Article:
How to use Large Pages in Oracle on Windows


Large pages on Windows was implemented in Oracle 10g release 1. To put it simply, the idea behind it is to allocate larger chunks of memory for the buffer cache so there is lower overhead when the CPUs are accessing large amounts of memory, resulting in the RAM being accessed more quickly. With a lot of DBs having very large buffer cache’s nowadays, it seems like a good idea. However, from my experience, I have mixed opinions about it. Here is why:

1. Instance Start-up – when you enable large pages it is necessary to ensure that the memory on the server is not fragmented in any way. If it is, it takes a long time to start the instance and I have even seen the Oracle database instance crash and appear to hang when starting up using large pages. Simply restarting the DB server and starting it again resolved the issue. This can be very annoying if you want to restart the DB and the server on which it resides is also home to other DBs.

At first we didn’t realise that we would need to restart the server for the best start up time so we were restarting the DB without doing it. We noticed that at first the DB took less than 1 min to start, then under 5 mins, then 15 minutes and then 45 minutes. The restart after that did not start…The DB hung and wouldn’t start at all. Then the instance crashed and we had to restart the server.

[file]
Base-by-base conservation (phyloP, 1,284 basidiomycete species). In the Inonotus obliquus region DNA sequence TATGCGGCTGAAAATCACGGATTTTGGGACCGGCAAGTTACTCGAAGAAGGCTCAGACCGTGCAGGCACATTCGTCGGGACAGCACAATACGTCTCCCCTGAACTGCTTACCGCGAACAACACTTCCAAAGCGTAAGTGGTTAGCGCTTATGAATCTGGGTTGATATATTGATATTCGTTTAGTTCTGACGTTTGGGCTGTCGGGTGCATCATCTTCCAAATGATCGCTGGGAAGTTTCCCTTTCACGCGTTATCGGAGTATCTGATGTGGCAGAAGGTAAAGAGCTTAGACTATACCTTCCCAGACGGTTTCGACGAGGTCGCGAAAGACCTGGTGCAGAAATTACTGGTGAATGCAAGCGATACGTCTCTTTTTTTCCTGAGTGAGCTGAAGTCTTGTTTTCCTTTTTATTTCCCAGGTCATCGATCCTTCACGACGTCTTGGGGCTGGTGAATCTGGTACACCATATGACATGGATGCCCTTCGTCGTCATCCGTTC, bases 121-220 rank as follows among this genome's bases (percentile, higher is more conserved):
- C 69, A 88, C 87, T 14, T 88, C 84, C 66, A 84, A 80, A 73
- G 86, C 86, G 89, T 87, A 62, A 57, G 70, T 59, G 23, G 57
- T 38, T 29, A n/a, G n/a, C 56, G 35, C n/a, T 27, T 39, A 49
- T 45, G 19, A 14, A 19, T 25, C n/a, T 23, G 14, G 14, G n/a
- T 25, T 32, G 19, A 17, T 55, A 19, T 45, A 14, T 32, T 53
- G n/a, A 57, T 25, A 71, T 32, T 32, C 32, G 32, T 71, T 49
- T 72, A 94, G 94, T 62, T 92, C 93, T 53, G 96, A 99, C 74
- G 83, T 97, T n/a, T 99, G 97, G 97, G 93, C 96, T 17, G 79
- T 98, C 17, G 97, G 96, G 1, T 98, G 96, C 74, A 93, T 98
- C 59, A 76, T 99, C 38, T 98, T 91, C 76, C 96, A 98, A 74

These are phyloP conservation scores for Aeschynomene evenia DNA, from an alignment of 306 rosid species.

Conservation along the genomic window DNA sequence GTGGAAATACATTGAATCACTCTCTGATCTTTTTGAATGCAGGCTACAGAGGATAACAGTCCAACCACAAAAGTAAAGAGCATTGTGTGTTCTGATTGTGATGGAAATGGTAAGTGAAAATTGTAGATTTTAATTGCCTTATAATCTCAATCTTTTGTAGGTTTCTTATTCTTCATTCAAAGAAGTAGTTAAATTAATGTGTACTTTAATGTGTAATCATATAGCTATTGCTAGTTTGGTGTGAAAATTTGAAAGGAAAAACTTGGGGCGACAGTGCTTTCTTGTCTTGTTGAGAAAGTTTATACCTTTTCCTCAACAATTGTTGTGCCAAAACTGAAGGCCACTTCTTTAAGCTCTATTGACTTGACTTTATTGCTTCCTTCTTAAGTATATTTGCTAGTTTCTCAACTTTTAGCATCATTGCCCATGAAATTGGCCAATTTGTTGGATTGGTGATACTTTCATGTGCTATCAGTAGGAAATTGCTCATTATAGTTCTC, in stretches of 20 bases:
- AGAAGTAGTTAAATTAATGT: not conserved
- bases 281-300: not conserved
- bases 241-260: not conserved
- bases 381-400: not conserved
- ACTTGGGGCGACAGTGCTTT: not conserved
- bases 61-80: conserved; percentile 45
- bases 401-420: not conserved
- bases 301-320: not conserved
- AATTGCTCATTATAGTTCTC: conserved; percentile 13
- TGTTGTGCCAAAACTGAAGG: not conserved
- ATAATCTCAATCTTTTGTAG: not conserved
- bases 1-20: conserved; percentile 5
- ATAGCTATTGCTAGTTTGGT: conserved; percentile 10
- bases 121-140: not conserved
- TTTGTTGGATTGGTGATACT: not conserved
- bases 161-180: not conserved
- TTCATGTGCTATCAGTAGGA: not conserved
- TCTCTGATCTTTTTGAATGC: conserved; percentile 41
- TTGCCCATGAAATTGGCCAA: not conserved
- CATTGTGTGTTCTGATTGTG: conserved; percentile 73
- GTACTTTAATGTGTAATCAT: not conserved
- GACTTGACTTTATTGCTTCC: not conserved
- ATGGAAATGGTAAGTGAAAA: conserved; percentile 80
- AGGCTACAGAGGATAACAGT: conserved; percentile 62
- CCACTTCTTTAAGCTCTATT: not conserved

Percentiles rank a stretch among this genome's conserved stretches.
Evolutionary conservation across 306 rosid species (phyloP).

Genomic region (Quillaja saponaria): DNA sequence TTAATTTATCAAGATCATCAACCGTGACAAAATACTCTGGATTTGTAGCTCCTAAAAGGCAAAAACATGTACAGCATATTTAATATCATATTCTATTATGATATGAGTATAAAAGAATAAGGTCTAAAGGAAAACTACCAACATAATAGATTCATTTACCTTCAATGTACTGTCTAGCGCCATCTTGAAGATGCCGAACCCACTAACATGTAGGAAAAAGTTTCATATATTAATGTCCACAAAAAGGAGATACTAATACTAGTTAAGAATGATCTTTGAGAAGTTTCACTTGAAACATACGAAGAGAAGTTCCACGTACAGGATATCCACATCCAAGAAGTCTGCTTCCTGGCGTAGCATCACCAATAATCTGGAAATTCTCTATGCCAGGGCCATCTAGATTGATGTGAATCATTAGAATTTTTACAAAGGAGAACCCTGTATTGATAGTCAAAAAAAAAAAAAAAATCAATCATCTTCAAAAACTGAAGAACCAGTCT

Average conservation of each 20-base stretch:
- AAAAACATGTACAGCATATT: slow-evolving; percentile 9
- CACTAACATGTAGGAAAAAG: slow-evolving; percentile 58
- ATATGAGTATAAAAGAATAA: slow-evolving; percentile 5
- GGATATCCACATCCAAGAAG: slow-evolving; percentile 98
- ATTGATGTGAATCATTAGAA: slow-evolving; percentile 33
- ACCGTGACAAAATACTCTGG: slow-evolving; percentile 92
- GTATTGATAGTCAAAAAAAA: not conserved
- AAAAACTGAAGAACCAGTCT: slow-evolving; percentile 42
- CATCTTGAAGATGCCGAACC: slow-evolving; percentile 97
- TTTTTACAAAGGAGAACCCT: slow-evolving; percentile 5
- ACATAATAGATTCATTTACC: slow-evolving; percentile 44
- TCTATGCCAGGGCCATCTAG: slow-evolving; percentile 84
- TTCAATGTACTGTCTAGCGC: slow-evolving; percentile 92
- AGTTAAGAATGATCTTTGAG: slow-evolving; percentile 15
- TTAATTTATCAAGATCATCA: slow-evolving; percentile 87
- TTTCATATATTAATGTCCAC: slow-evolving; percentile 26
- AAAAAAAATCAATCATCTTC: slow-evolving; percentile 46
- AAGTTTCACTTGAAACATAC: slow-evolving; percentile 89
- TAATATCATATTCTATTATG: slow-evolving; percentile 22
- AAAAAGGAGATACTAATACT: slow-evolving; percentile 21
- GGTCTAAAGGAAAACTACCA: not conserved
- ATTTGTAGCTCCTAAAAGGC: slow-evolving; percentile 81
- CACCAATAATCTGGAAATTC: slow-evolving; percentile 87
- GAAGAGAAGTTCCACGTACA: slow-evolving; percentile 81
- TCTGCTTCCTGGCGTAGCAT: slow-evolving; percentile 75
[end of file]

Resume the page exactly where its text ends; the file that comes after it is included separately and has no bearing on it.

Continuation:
2. Server Performance – This is more of an addition to point 2 because while the DB is allocating the memory to the DB instance, it prevents most other actions taking place on the server. The server becomes very slow, unresponsive and you can’t even open up Windows explorer to navigate around. If it’s only for a few seconds it isn’t too bad, but for any period of time and it is most likely going to cause major problems. This completely prevents you from stopping and starting and DB with large pages unless you have planned downtime.

3. DB Performance – From what I have seen on our OLTP databases there is no additional performance. We suspect that it is better suited to applications which select large chunks of data at a time, such as Data Warehouse applications. Furthermore, we did not see any increase in CPU utilisation when we switched it off.


You can easily turn large pages on in Windows by adding/modifying a registry entry. If you have multiple instances on the same host you can specify which you would like it on for and which off. Alternatively, you can enable or disable it for all instances running from the same Oracle Home. The parameters are as follows:

ORA_LPENABLE – Enables/disables it for any Oracle instance running from this home. 1 is on, 0 is off.

ORA_<SID>_LPENABLE – Replace the <SID> with the Oracle instance name and it will enable/disable large pages only for that particular instance. Again, 1 means turn large pages on and 0 means switch it off.

Both of the above registry entries can be found somewhere like:


I always restart the DB server when turning large pages on or when I restart one of the DBs so that I know ther memory is not fragmented and the DBs will start up fast and without issues.

Further Reading

Section “G.6 Large Page Support for 64-bit Windows” in the Oracle documentation

Other Notes

We recently bought some new servers and I installed 11g on them. I attempted to start the DB with NUMA enabled and Large pages. The server become completely unresponsive and the memory became exhausted until server crashed…Needless to say, I turned large pages and NUMA off!

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Category: Database Config

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